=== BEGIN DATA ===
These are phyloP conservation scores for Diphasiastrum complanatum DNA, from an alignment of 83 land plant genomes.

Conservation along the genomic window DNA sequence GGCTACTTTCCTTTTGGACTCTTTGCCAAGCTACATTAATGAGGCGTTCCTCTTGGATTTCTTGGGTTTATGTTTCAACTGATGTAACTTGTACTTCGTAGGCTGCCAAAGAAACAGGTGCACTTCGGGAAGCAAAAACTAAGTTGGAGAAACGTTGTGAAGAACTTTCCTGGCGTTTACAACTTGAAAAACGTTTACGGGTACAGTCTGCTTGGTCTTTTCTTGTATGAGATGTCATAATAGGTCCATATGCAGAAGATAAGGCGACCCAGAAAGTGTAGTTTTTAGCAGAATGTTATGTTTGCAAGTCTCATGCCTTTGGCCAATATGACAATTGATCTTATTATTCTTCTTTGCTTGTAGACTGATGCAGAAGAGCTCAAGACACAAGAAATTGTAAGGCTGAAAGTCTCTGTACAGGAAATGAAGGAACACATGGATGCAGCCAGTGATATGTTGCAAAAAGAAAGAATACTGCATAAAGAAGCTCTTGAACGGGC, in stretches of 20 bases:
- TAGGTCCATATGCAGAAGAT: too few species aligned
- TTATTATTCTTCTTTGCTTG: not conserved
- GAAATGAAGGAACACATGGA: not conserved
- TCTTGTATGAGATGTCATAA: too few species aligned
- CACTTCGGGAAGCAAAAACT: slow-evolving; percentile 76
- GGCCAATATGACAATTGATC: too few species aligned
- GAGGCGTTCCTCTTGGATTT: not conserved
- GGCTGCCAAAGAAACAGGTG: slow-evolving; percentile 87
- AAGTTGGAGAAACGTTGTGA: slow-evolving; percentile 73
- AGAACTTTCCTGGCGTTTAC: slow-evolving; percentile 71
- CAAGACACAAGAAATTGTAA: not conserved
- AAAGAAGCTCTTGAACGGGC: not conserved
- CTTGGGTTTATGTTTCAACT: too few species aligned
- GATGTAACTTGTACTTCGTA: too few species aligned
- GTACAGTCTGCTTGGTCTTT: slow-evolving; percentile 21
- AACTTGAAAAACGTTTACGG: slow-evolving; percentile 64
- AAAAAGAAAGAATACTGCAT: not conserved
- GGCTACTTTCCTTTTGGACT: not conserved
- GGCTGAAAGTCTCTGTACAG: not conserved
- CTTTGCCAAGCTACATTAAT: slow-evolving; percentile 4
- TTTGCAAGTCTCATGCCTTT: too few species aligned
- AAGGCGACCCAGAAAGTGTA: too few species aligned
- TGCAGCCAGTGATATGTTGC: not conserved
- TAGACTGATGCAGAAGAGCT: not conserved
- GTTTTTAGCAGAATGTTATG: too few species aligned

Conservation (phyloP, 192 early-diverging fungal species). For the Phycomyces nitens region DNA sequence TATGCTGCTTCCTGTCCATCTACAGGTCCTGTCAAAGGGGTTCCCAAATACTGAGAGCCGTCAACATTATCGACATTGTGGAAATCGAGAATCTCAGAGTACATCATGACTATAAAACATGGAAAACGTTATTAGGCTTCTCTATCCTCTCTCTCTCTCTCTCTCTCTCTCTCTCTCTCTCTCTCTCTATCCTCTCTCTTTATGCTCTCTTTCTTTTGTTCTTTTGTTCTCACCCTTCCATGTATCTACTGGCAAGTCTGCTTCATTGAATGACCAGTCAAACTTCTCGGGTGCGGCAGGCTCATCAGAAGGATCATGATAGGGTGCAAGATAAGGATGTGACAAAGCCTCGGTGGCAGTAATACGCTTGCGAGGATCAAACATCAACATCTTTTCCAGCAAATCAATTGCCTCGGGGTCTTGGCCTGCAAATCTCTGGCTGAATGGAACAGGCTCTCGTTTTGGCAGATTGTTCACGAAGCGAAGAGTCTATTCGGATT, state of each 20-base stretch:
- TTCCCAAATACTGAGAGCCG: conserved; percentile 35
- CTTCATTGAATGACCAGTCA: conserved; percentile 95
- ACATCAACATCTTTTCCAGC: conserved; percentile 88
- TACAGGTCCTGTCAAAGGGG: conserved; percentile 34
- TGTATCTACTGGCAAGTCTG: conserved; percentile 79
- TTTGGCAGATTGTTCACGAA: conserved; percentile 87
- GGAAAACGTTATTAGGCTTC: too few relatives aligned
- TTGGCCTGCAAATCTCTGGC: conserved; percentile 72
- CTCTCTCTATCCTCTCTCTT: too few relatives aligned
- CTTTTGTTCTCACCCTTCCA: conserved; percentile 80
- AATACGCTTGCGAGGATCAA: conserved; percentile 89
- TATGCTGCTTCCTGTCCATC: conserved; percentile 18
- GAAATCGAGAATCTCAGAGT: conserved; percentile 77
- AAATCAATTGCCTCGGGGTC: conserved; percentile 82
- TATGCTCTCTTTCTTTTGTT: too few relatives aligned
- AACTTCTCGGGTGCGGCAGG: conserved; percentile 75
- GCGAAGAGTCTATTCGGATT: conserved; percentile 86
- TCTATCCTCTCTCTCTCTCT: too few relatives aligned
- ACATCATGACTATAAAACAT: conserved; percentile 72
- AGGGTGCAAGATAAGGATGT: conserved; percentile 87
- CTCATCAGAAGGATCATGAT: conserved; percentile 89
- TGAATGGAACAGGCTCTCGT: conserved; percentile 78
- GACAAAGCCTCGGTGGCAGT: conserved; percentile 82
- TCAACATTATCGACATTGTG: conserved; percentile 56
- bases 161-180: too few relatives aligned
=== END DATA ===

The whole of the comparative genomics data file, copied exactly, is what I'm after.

These are phyloP conservation scores for Diphasiastrum complanatum DNA, from an alignment of 83 land plant genomes.

Conservation along the genomic window DNA sequence GGCTACTTTCCTTTTGGACTCTTTGCCAAGCTACATTAATGAGGCGTTCCTCTTGGATTTCTTGGGTTTATGTTTCAACTGATGTAACTTGTACTTCGTAGGCTGCCAAAGAAACAGGTGCACTTCGGGAAGCAAAAACTAAGTTGGAGAAACGTTGTGAAGAACTTTCCTGGCGTTTACAACTTGAAAAACGTTTACGGGTACAGTCTGCTTGGTCTTTTCTTGTATGAGATGTCATAATAGGTCCATATGCAGAAGATAAGGCGACCCAGAAAGTGTAGTTTTTAGCAGAATGTTATGTTTGCAAGTCTCATGCCTTTGGCCAATATGACAATTGATCTTATTATTCTTCTTTGCTTGTAGACTGATGCAGAAGAGCTCAAGACACAAGAAATTGTAAGGCTGAAAGTCTCTGTACAGGAAATGAAGGAACACATGGATGCAGCCAGTGATATGTTGCAAAAAGAAAGAATACTGCATAAAGAAGCTCTTGAACGGGC, in stretches of 20 bases:
- TAGGTCCATATGCAGAAGAT: too few species aligned
- TTATTATTCTTCTTTGCTTG: not conserved
- GAAATGAAGGAACACATGGA: not conserved
- TCTTGTATGAGATGTCATAA: too few species aligned
- CACTTCGGGAAGCAAAAACT: slow-evolving; percentile 76
- GGCCAATATGACAATTGATC: too few species aligned
- GAGGCGTTCCTCTTGGATTT: not conserved
- GGCTGCCAAAGAAACAGGTG: slow-evolving; percentile 87
- AAGTTGGAGAAACGTTGTGA: slow-evolving; percentile 73
- AGAACTTTCCTGGCGTTTAC: slow-evolving; percentile 71
- CAAGACACAAGAAATTGTAA: not conserved
- AAAGAAGCTCTTGAACGGGC: not conserved
- CTTGGGTTTATGTTTCAACT: too few species aligned
- GATGTAACTTGTACTTCGTA: too few species aligned
- GTACAGTCTGCTTGGTCTTT: slow-evolving; percentile 21
- AACTTGAAAAACGTTTACGG: slow-evolving; percentile 64
- AAAAAGAAAGAATACTGCAT: not conserved
- GGCTACTTTCCTTTTGGACT: not conserved
- GGCTGAAAGTCTCTGTACAG: not conserved
- CTTTGCCAAGCTACATTAAT: slow-evolving; percentile 4
- TTTGCAAGTCTCATGCCTTT: too few species aligned
- AAGGCGACCCAGAAAGTGTA: too few species aligned
- TGCAGCCAGTGATATGTTGC: not conserved
- TAGACTGATGCAGAAGAGCT: not conserved
- GTTTTTAGCAGAATGTTATG: too few species aligned

Conservation (phyloP, 192 early-diverging fungal species). For the Phycomyces nitens region DNA sequence TATGCTGCTTCCTGTCCATCTACAGGTCCTGTCAAAGGGGTTCCCAAATACTGAGAGCCGTCAACATTATCGACATTGTGGAAATCGAGAATCTCAGAGTACATCATGACTATAAAACATGGAAAACGTTATTAGGCTTCTCTATCCTCTCTCTCTCTCTCTCTCTCTCTCTCTCTCTCTCTCTCTCTATCCTCTCTCTTTATGCTCTCTTTCTTTTGTTCTTTTGTTCTCACCCTTCCATGTATCTACTGGCAAGTCTGCTTCATTGAATGACCAGTCAAACTTCTCGGGTGCGGCAGGCTCATCAGAAGGATCATGATAGGGTGCAAGATAAGGATGTGACAAAGCCTCGGTGGCAGTAATACGCTTGCGAGGATCAAACATCAACATCTTTTCCAGCAAATCAATTGCCTCGGGGTCTTGGCCTGCAAATCTCTGGCTGAATGGAACAGGCTCTCGTTTTGGCAGATTGTTCACGAAGCGAAGAGTCTATTCGGATT, state of each 20-base stretch:
- TTCCCAAATACTGAGAGCCG: conserved; percentile 35
- CTTCATTGAATGACCAGTCA: conserved; percentile 95
- ACATCAACATCTTTTCCAGC: conserved; percentile 88
- TACAGGTCCTGTCAAAGGGG: conserved; percentile 34
- TGTATCTACTGGCAAGTCTG: conserved; percentile 79
- TTTGGCAGATTGTTCACGAA: conserved; percentile 87
- GGAAAACGTTATTAGGCTTC: too few relatives aligned
- TTGGCCTGCAAATCTCTGGC: conserved; percentile 72
- CTCTCTCTATCCTCTCTCTT: too few relatives aligned
- CTTTTGTTCTCACCCTTCCA: conserved; percentile 80
- AATACGCTTGCGAGGATCAA: conserved; percentile 89
- TATGCTGCTTCCTGTCCATC: conserved; percentile 18
- GAAATCGAGAATCTCAGAGT: conserved; percentile 77
- AAATCAATTGCCTCGGGGTC: conserved; percentile 82
- TATGCTCTCTTTCTTTTGTT: too few relatives aligned
- AACTTCTCGGGTGCGGCAGG: conserved; percentile 75
- GCGAAGAGTCTATTCGGATT: conserved; percentile 86
- TCTATCCTCTCTCTCTCTCT: too few relatives aligned
- ACATCATGACTATAAAACAT: conserved; percentile 72
- AGGGTGCAAGATAAGGATGT: conserved; percentile 87
- CTCATCAGAAGGATCATGAT: conserved; percentile 89
- TGAATGGAACAGGCTCTCGT: conserved; percentile 78
- GACAAAGCCTCGGTGGCAGT: conserved; percentile 82
- TCAACATTATCGACATTGTG: conserved; percentile 56
- bases 161-180: too few relatives aligned